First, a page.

January 10, 2010
John and Elizabeth Edwards: Psycho Mutants, or Just Political Run-of-the-Mill?
If people inside the Beltway knew the Edwards’s were phonies, and if the media and Washington’s political elite were running interference for Edwards upon, and well after the disclosure of his self-annihilating affair, the bottom line is not that John and Elizabeth are monsters. It’s that there is really no one to trust out there to slice through the “three bags full,” ten-layers of spin between the public and the steady stream of shallow, craven personalities infesting the political scene.
As I tweeted yesterday, I’ve got a problem with the comic book-style illustrations in New York Magazine’s adaptation from “Game Change,” John Heilemann and Mark Halperin’s new book. If you haven’t read it by now, it will singe your fingers and steam clean your eyeballs in its likely justified, if thoroughly soap opera-style demolition of (Ego Monster) John and (Saint) Elizabeth Edwards.
Now that the couple has been exposed, however, instead of dismissing them as one-offs and demented, one-dimensional cartoon aberrations, why doesn’t NY Mag show them to us in full 3-D so we can actually look back and see how these neurotic power-trippers actually had us fooled in the first place?
>There is no chemistry between the couple at all. He has his shoulder positioned so he effectively turns his back towards her. Also notice how robotically fawning she is toward John, as well as how attuned she remains to the reporter.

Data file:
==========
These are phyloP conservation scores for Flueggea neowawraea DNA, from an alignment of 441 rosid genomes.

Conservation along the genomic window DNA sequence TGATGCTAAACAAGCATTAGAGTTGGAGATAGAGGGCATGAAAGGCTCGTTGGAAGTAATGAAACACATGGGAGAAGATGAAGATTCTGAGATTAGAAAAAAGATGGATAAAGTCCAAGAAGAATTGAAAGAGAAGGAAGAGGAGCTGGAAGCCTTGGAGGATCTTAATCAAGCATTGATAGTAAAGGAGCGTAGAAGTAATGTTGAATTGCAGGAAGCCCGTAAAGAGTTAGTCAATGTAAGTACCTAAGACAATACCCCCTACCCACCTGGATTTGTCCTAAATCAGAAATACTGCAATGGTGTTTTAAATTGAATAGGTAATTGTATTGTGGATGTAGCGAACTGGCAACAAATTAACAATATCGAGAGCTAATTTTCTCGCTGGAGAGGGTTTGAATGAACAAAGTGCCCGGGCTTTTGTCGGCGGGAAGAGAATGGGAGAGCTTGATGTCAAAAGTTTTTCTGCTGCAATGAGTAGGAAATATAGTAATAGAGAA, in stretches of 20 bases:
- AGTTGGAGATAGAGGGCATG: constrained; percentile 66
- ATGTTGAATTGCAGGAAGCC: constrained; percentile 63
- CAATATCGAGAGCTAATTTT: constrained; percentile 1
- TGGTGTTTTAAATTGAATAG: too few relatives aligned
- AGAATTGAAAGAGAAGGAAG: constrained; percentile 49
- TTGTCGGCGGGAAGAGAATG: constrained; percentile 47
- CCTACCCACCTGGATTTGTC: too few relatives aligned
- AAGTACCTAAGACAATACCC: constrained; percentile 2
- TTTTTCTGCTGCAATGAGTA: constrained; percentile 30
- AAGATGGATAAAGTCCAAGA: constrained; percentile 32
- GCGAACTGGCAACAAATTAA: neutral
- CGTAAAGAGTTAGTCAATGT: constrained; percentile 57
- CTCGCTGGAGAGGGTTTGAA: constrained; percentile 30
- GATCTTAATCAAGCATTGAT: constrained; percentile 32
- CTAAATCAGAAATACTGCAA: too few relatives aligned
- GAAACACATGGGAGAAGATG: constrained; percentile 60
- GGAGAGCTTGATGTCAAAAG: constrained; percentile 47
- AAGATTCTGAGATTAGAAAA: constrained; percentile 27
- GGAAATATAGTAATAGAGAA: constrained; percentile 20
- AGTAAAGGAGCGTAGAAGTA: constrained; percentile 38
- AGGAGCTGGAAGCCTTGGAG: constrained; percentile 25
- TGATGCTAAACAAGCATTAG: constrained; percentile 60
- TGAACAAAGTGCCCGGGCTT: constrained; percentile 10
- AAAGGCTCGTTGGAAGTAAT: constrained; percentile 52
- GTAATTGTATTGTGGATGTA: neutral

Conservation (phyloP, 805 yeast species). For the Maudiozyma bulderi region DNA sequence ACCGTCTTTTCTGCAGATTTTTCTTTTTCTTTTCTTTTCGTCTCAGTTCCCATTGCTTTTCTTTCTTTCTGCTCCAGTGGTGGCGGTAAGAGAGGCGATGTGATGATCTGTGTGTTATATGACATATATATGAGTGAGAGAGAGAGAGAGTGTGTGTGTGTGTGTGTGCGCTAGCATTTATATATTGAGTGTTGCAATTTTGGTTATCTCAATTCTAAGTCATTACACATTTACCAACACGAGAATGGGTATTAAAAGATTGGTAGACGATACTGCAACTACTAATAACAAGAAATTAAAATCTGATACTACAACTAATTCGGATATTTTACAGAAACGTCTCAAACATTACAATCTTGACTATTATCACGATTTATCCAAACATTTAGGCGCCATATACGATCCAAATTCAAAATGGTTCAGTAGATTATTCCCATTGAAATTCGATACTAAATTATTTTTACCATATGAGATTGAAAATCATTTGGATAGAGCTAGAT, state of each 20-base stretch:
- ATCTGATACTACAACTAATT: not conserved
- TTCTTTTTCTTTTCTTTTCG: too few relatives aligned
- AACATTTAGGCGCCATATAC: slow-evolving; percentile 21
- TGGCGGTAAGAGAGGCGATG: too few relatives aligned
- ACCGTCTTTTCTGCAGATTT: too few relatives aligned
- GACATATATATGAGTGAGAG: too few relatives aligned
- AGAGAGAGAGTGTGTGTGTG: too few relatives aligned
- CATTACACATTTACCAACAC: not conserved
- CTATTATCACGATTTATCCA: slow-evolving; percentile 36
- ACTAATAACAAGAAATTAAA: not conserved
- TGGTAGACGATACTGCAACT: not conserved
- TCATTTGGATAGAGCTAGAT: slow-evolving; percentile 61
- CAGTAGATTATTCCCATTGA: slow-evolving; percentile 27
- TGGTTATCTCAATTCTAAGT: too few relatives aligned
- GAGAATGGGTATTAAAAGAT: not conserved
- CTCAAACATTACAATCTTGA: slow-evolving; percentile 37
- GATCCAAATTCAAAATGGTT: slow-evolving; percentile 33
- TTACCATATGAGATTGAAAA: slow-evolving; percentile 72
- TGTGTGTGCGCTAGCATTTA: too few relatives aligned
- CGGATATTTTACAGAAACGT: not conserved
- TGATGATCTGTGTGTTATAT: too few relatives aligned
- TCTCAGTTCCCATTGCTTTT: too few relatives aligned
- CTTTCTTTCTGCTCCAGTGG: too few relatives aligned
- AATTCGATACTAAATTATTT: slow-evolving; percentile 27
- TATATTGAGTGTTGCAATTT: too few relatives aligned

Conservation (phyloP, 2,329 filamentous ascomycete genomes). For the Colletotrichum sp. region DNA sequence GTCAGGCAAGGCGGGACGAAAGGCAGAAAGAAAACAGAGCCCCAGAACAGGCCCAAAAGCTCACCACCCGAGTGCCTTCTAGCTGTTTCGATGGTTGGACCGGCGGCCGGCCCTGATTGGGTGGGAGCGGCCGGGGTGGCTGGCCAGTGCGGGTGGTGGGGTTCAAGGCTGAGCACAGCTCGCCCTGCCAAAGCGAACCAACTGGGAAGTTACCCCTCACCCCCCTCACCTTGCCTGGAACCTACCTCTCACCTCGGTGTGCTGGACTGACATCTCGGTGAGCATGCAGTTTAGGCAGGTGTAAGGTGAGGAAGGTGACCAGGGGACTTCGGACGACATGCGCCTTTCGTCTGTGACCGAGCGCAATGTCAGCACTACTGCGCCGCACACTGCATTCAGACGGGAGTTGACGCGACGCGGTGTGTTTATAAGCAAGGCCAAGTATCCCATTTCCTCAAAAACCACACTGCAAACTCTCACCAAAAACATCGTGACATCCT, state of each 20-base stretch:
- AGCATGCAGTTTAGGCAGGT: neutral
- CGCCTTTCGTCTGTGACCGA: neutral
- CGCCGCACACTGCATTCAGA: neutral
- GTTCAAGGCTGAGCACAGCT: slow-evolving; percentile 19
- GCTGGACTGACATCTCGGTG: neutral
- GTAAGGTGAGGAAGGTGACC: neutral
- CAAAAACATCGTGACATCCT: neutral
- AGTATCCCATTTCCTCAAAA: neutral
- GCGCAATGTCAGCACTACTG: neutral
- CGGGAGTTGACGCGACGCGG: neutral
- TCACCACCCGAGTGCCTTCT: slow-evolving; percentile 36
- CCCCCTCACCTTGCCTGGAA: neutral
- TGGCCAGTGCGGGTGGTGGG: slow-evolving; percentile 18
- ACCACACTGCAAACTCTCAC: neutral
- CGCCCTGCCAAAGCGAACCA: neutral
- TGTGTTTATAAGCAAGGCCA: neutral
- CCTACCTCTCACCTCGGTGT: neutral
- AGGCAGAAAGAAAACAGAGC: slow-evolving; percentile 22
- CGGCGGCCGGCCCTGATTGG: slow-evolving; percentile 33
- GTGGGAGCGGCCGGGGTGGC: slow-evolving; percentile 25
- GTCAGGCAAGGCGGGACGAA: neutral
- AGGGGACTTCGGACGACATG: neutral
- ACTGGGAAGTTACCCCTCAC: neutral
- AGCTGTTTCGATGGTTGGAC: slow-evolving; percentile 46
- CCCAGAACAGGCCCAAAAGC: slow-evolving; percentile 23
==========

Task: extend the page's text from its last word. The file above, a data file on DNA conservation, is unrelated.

>Check out the obvious tension between Edwards and his son, Jack, especially in his warning at the table and and how he takes Jake’s wrist.
>Look how Edwards is peeved when the media pays more attention to his kids on a trampoline than to him.
>Watch how Elizabeth, in a sugary way, plays off Emma Claire as an annoyance while John gives Jack a little heave ho.
>Most telling — near chilling, actually — is John’s strained insistence that he needs his kids physically connected to him, stating how their absence is not only not good for them but, as he states emphatically three times, not good for him.
> Finally, watch how he chastises Jack in an only half-joking voice about getting too friendly with the press, saying in front of the reporter, “They’re not your friends” … with Jack, getting the last word, disagreeing with him.
The critical lesson here, however, is to avoid vilifying or pathologizing John and Elizabeth Edwards, then walking away. The point and the opportunity, instead (although lost on NY Mag), is to appreciate how much personality framing, propagated by the handlers and perpetuated by the media, makes it near impossible to see the true nature of flawed political actors across the board.
(illustrations: Nathan Fox for NY Magazine)